Help Determining the Level of Covenant-Awareness in 16th-Century Education

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Puritan Board Freshman
I am currently studying Christopher Marlowe's The Tragedy of Doctor Faustus, and I cannot help but feel that there are numerous elements of covenant theology within the play. I know that Marlowe studied divinity at Corpus Cristy College from 1580-1587. This means that the covenant concept would have had time to develop through men like Zwingli, Bullinger, Calvin, Musculus, Ursinus, and Olevianus before Marlowe ever produced the drama. My question is this: how much would a sixteenth-century, Protestant, English student of theology be aware of the covenant-concept (and its recent, Biblical-theological developments)?

Tom Hart

Puritan Board Senior
This is from Corpus Christi's webpage.

Corpus was founded in 1517 by Richard Fox, bishop of Winchester and a trusted diplomatic and political adviser to King Henry VII. Bishop Fox had originally intended the College for the training of monks; if he had followed through with this plan, Corpus would probably have been dissolved in the Reformation of the next generation. Instead, he decided that it should be a place of Renaissance learning for the education of young men in the humanities and the sciences.

The beautiful main quad, with its tower, dining hall, library and adjoining chapel were planned and completed under Fox's guidance. Queen Catherine (of Aragon) was a friend of the College's first President, John Claimond, and would visit him in his College lodgings while her husband, Henry VIII, hunted at nearby Woodstock. Another early visitor was the great humanist scholar, Erasmus, who wrote admiringly of the College's library.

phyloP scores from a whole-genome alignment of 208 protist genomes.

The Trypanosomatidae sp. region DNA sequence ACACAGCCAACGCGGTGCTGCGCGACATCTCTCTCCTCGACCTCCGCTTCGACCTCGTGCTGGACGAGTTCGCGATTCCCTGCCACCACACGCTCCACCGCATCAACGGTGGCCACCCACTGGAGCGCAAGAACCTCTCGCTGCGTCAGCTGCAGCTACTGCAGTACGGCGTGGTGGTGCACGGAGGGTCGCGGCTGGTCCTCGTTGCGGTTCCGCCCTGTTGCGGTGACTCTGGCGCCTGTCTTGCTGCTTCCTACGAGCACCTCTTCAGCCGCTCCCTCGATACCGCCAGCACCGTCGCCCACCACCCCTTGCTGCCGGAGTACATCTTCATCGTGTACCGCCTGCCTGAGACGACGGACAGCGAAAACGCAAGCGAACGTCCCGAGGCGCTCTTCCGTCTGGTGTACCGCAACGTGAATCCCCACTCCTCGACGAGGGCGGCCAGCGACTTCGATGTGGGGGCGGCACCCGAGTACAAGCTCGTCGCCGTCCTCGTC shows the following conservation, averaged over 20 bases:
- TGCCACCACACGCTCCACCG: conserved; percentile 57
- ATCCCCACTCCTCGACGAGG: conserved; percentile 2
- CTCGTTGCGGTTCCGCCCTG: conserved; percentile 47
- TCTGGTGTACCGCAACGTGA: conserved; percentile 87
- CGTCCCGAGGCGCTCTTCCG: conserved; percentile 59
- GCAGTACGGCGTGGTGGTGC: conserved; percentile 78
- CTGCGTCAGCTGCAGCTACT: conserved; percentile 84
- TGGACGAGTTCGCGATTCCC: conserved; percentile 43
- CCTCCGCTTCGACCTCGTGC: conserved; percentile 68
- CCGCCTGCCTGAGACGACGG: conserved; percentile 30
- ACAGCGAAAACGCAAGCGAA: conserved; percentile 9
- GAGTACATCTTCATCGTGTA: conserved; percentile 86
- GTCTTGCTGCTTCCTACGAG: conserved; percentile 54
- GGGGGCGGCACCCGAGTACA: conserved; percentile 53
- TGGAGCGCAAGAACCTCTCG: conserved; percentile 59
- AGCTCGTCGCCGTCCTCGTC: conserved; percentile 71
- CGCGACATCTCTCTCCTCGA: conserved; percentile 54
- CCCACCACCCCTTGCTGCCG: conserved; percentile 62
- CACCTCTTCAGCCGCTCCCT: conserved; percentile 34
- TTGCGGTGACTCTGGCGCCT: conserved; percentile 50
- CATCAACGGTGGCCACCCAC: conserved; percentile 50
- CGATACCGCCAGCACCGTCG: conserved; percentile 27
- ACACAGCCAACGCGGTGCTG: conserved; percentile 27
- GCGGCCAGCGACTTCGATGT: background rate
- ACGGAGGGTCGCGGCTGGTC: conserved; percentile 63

The College played a central role in the religious disputes of the sixteenth and seventeenth centuries. One of its earliest Fellows, Reginald Pole, was Archbishop of Canterbury under Queen Mary and narrowly missed becoming Pope. One of its early graduates was the renowned Protestant scholar Richard Hooker. The College's seventh President, John Rainolds, was a key organizer and translator of the 1611 Authorized Version of the Bible.

Try finding out who else was at the college, teaching or studying, at the same time as Marlowe.


Staff member
If you look at a finished work of embroidery, you will see leaves, motifs, and letters in smooth stitches. What you won't see are the original outline stitches or the foundation stitches used to lift those final shapes into view. The reformers and Puritans (for that matter, the Patristics) would certainly have recognized those outline stitches, but you have to move forward in time until those forms are brought into full view by folks like Herman Bavinck, Geerhardus Vos, and in more recent years, Richard Gavin and Gregory Beale.
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